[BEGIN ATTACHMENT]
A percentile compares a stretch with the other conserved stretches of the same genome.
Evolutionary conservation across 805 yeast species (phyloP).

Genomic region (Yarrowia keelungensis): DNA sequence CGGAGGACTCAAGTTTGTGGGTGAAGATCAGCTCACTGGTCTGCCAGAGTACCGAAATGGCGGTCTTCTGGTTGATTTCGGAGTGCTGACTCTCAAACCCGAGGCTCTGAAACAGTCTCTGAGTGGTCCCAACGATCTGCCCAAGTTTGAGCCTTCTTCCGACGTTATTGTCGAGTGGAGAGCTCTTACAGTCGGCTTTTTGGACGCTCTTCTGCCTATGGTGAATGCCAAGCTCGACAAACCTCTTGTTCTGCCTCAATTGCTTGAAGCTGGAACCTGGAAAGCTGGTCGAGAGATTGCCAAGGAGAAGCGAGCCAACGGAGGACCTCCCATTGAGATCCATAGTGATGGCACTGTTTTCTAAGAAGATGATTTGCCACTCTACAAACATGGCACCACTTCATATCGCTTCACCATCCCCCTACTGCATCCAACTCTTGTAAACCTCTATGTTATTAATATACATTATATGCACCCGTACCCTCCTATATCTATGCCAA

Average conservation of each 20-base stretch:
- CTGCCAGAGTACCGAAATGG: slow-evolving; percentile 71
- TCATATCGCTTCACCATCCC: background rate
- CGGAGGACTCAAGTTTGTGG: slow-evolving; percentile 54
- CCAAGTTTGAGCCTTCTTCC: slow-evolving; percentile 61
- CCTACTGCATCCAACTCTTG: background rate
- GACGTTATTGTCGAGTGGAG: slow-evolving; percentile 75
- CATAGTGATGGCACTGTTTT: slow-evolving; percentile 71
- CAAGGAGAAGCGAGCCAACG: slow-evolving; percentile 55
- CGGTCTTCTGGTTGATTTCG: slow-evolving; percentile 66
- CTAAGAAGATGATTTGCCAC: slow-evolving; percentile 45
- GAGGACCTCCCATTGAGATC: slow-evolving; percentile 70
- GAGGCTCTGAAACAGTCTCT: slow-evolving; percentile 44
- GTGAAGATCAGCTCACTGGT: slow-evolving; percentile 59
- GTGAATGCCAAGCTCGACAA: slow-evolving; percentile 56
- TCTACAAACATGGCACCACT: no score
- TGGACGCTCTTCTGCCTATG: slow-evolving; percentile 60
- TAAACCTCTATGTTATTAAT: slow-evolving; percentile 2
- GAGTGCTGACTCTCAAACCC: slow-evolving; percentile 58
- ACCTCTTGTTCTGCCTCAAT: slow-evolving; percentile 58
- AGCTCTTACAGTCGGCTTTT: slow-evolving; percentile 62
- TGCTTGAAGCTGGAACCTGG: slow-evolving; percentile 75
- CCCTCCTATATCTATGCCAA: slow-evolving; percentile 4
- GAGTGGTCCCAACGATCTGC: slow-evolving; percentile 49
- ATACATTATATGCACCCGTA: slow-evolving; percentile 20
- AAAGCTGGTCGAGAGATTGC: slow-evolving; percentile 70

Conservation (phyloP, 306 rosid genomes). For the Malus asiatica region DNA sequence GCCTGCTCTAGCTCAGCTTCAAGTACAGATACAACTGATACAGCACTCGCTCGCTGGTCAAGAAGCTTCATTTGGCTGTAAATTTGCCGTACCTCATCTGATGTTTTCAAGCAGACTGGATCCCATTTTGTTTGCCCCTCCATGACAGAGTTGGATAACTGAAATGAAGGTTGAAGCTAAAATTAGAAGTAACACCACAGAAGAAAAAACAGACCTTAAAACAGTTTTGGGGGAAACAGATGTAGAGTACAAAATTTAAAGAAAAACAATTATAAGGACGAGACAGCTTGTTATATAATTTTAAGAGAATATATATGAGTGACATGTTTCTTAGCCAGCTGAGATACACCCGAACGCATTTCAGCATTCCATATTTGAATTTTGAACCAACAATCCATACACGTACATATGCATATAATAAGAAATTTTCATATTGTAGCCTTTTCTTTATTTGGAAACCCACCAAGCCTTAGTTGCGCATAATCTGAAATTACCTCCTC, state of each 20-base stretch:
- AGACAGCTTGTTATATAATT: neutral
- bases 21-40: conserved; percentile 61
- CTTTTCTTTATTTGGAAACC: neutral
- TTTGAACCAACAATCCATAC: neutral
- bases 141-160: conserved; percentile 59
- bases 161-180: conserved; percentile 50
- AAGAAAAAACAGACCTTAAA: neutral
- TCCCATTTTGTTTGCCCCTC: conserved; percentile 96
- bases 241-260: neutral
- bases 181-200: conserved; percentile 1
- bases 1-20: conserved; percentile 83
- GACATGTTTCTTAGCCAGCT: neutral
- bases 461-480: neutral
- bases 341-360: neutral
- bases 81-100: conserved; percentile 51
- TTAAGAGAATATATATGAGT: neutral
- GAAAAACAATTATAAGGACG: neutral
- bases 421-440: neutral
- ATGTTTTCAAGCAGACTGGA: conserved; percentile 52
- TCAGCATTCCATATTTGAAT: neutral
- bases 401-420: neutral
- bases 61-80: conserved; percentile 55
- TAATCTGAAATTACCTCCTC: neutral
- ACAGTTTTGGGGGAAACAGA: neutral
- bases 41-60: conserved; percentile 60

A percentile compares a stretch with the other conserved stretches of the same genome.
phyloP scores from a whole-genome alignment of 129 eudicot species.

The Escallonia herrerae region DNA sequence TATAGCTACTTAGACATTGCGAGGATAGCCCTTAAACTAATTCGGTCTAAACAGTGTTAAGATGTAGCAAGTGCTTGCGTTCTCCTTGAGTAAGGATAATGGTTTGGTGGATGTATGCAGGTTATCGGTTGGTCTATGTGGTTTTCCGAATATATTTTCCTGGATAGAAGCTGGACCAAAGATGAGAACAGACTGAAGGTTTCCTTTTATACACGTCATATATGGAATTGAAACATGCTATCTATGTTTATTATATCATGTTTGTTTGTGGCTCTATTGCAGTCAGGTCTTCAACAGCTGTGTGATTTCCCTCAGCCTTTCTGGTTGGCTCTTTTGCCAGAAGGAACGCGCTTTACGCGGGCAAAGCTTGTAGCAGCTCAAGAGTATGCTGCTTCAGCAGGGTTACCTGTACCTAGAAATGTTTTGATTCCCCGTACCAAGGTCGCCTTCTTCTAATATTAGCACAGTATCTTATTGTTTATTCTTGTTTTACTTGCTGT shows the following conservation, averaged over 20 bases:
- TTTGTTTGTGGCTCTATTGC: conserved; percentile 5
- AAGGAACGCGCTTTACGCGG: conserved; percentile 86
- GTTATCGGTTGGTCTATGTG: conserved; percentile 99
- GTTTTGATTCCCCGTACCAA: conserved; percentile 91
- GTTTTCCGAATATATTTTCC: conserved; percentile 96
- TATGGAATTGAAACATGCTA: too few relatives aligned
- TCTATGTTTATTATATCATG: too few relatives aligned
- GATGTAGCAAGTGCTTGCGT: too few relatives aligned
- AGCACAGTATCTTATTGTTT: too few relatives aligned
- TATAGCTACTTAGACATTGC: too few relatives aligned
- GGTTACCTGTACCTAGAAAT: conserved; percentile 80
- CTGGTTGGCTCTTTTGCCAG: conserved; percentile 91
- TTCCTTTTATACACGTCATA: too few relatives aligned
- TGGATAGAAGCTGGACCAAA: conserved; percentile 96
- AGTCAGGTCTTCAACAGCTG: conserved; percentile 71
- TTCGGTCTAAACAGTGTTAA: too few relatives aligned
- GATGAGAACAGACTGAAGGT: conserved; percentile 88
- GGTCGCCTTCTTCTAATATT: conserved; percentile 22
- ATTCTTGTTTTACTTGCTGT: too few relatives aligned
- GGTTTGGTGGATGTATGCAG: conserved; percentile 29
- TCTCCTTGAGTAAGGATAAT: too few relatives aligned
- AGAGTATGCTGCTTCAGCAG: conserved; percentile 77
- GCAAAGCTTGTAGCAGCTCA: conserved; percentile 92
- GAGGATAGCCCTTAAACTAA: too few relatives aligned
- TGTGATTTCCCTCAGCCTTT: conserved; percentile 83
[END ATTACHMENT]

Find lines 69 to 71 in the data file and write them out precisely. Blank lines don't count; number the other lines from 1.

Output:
- GGTTACCTGTACCTAGAAAT: conserved; percentile 80
- CTGGTTGGCTCTTTTGCCAG: conserved; percentile 91
- TTCCTTTTATACACGTCATA: too few relatives aligned